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Medical Health Aged Care, Science

Robots, artificial intelligence and synthetic human torsos fill the Melbourne Convention and Exhibition Centre

Society of Robotic Surgery and the International Medical Robotics Academy 3 mins read

Melbourne’s Convention and Exhibition Centre (MCEC) has become home to some of the latest cutting-edge robotic technology and international pioneers of robotic surgery, with the Society of Robotic Surgery (SRS) conference in full swing.

1400 delegates from 32 countries have filled the MCEC, to learn about the latest advances in robotic surgery technology and education from hundreds of the world’s top surgeons and medical experts.

Victorian Parliamentary Secretary for Jobs Bronwyn Halfpenny officially opened the three-day conference on Monday, and today Assistant Minister for Health and Aged Care and nurse the Hon Ged Kearney MP will address 50 nurses at the Nursing and Allied Health session.

“It’s very exciting for Melbourne to be hosting this global robotics conference, in what is the first time it’s being held in the Southern Hemisphere,” said Assistant Minister for Health and Aged Care, the Hon Ged Kearney MP.

“Today, our wonderful Victorian nurses and allied health professionals have a unique opportunity to enhance their knowledge and skills by learning from leading robotic surgery professionals from around the world.”

Dr Vipul Patel, Executive Director of SRS, said the world's top surgical leaders will present more than 60 abstracts containing groundbreaking research, share clinical experiences, and engage in collaborative panel discussions and workshops that will help shape the future of healthcare.

“At a time when the world is facing the most challenging health circumstances in decades, this event will help guide the conversation around the transformative health outcomes associated with robotic surgical interventions,” Dr Patel said.

“Delegates are able to view live demonstrations, see first-hand the advances in the manufacture and development of synthetic organs, to replace the use of live animals and cadavers in surgical training, and listen to presentations from global health leaders on a diverse range of topics including the place of artificial intelligence in surgery and challenges that cyber security presents.”

Professor Tony Costello, founder of the International Medical Robotics Academy (IMRA) and one of the first people in the world to perform robotic surgery, addressed the conference, discussing the significant patient benefits from robotic assisted surgery.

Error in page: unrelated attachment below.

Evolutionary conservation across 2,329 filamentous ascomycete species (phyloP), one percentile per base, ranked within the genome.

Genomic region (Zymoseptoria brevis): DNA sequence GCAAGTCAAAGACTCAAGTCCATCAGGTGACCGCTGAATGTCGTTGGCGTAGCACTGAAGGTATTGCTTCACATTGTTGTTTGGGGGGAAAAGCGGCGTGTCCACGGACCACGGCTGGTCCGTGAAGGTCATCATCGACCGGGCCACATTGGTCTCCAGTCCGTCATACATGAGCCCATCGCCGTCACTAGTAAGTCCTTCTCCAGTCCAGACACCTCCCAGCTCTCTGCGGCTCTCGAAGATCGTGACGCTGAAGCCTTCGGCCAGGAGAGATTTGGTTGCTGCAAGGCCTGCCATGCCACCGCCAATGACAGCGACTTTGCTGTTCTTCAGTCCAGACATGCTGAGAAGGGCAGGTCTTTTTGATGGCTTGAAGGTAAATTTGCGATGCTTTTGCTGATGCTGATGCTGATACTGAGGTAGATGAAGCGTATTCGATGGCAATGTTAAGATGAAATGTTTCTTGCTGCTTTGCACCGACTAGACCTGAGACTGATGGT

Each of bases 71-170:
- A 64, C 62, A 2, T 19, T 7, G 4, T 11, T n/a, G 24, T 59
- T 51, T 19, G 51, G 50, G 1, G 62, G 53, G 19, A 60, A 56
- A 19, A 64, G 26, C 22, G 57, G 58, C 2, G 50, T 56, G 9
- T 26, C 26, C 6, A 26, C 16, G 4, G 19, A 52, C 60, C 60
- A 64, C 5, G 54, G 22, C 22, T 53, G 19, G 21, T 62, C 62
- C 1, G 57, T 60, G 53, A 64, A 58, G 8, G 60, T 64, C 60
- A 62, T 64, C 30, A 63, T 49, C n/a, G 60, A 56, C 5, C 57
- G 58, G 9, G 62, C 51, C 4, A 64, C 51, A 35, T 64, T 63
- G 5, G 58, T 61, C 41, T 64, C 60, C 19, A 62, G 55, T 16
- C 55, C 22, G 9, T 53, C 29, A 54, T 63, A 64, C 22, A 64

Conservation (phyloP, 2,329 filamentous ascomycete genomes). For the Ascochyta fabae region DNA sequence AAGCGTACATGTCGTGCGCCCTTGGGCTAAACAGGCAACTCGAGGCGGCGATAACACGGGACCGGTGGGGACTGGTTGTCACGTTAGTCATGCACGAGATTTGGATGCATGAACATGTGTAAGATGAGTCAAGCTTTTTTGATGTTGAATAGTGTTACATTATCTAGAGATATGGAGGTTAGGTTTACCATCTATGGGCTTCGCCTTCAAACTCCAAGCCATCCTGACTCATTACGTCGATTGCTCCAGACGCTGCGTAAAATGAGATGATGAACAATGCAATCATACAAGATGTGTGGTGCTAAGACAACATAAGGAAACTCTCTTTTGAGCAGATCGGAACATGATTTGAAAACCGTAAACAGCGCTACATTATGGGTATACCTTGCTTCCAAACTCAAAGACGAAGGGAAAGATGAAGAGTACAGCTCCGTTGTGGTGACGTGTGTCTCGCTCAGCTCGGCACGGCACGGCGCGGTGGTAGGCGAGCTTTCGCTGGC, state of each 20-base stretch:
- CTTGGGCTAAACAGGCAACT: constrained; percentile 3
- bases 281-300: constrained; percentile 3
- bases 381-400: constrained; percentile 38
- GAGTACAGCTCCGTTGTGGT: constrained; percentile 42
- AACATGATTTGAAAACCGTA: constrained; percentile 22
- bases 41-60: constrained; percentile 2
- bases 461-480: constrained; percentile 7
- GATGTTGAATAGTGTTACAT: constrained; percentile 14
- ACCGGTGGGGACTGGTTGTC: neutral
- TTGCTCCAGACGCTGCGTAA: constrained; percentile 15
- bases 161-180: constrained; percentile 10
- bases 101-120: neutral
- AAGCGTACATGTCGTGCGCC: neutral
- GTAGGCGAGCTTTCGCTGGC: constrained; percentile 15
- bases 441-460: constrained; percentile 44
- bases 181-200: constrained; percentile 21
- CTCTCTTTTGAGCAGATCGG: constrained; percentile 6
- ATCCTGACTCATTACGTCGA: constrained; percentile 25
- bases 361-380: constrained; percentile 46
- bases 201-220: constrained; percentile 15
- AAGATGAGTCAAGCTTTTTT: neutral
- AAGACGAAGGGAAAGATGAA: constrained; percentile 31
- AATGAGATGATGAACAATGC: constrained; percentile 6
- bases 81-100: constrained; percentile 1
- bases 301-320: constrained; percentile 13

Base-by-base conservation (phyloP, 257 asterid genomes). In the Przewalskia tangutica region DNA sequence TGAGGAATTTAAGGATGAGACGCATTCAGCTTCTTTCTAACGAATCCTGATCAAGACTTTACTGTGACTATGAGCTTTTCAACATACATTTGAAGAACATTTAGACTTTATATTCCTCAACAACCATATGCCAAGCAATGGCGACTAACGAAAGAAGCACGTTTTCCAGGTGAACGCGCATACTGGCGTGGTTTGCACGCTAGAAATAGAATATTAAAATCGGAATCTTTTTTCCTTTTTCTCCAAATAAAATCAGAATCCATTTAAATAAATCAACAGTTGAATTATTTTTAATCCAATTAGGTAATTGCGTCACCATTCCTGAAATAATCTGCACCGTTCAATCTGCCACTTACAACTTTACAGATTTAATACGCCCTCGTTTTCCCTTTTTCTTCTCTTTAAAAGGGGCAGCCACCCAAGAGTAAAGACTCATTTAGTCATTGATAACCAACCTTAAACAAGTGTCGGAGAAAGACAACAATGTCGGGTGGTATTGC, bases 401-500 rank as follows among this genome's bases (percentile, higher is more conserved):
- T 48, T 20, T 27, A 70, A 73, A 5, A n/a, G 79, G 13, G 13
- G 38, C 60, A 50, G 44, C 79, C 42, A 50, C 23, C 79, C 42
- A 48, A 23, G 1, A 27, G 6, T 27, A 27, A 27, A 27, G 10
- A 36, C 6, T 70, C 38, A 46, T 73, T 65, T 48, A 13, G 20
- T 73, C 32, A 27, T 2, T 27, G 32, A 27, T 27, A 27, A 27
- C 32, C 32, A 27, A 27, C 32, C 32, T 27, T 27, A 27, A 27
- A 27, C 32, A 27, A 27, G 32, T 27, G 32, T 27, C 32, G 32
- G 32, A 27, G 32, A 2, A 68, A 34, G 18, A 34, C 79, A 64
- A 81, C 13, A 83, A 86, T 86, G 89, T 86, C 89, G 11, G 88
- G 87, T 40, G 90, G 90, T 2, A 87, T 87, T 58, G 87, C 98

“Robotic surgery devices are minimally invasive and increase a surgeon’s movement, precision and accuracy,” Professor Costello said.

“Robotic surgery is proven to reduce complications, readmissions, length of hospital stay and blood loss. There is also a reduced risk of surgical site infection. As more surgical robots are introduced to the market, it will become more competitive and affordable, ideally this will allow increased adoption of robotic technology in Australia and the further rollout of surgical robots in public hospitals.”

For more information about the conference, including a full list of speakers and agenda, please visit:

To view the professional photograph gallery of key speakers and technology, please visit the dropbox.

Key Facts:

Surgical Robotics Industry Background

In global key markets including the US, UK, and European Union countries, robotics is being recognised as the future of surgery and surgical education.

Robotic assisted surgery is one of the fastest growing medical industries, the global market is set to reach US$21 billion in market value by 2031.

Australia was an early adopter of surgical robots and led the adoption of technology in early 2003.

Melbourne based IMRA is now leading the world in training surgeons to use robots and manufacturing synthetic materials and products to train surgeons safely and ethically.

About us:

About IMRA - IMRA is a state-of-the-art robotic surgical training facility in the Parkville Biomedical Precinct in North Melbourne. IMRA delivers innovative surgical education and training for Australian and international surgeons, specialising in robotic surgery. IMRA’s curriculum includes virtual reality, advanced simulation devices; locally manufactured anatomically correct synthetic organs; and educational courses, both online and in person, giving trainees a wide range of skills and experiences before beginning live surgery. IMRA houses robots and simulators from a wide range of vendors, allowing surgical trainees and qualified surgeons to perform cutting edge procedures in urology, colorectal, gynaecology and eventually for all surgical specialities. Robotic surgery devices are minimally invasive and increase a surgeon’s movement, precision and accuracy. Robotic surgery is proven to reduce complications, readmissions, length of stay, blood loss and surgical site infections. 

About SRS - The Society is founded on the fundamental principles of education and collaboration, as a means to tackle the complex issues of robotic surgery. SRS is global, with each continent having its own board and input into activities. It is the pioneering spirit of members and the founding Board that makes this Society a success. SRS provides enormous possibilities in terms of international collaboration on multi-centric studies, database collection, fellowship training and funding support. We are an organization that will seek participation from residents, fellows and young faculty in the hope that we can assist them as they embrace robotics.

Contact details:

Emma Logan,, 0450445935.

Michaela Cameron,, 0429262799.



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